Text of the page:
Stem Cell-Derived Cardiomyocytes as a Tool for Studying Proarrhythmia: A Better Canary in the Coal Mine?
Does a new drug candidate carry risk for torsades de pointes?
Proarrhythmia is a leading cause of hospitalization for adverse drug events, and screening for proarrhythmic potential due to QT interval prolongation has become a major component of the development process for any new drug candidate. Conventional wisdom, now imbedded in regulatory guidelines from the Food and Drug Administration and other regulatory agencies, holds that drug block of the rapid component of the cardiac delayed-rectifier potassium current, IKr, is the major proximate mechanism underlying prolongation of cardiac action potentials, an effect that leads to early afterdepolarizations in vitro and is manifest on the surface ECG as QT prolongation and occasionally torsades de pointes.1, 2 As a result, regulatory guidance suggests an early look at IKr blocking potency of new drug entities, even recognizing that other mechanisms, some newly-described,3,4 may contribute.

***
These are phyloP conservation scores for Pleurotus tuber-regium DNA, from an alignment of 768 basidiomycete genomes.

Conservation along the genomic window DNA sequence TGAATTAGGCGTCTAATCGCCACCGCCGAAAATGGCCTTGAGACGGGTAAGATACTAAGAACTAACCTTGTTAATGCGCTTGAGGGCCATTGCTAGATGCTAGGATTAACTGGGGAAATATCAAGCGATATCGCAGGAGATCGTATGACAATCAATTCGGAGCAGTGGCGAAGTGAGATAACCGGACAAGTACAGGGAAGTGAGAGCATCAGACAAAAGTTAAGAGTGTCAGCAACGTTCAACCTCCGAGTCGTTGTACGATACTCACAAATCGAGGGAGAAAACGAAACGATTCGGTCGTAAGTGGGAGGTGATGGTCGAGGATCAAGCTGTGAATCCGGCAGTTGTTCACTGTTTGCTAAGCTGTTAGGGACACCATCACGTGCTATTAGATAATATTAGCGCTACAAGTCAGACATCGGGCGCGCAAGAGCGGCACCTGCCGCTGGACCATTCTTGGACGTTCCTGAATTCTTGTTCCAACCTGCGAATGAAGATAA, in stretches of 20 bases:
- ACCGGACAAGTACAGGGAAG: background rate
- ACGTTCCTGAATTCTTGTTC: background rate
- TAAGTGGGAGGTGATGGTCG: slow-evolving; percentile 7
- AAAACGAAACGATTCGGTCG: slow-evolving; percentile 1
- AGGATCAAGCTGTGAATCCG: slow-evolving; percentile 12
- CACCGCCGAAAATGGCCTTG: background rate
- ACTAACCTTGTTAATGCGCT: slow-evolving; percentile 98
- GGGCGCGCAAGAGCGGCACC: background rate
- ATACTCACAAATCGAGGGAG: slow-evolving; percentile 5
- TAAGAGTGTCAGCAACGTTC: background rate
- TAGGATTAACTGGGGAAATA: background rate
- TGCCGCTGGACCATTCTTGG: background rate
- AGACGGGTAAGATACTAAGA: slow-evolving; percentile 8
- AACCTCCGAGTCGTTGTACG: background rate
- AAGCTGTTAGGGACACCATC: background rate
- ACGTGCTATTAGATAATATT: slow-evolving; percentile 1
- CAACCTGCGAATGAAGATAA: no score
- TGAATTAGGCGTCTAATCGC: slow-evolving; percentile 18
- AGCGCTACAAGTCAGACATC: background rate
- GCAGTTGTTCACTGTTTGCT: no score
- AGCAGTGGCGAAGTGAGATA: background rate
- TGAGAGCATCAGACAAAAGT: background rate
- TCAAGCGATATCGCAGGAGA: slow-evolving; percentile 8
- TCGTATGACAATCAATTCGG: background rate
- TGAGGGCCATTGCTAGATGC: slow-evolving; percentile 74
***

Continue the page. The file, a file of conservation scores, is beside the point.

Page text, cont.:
- Received March 12, 2013.
- Accepted March 13, 2013.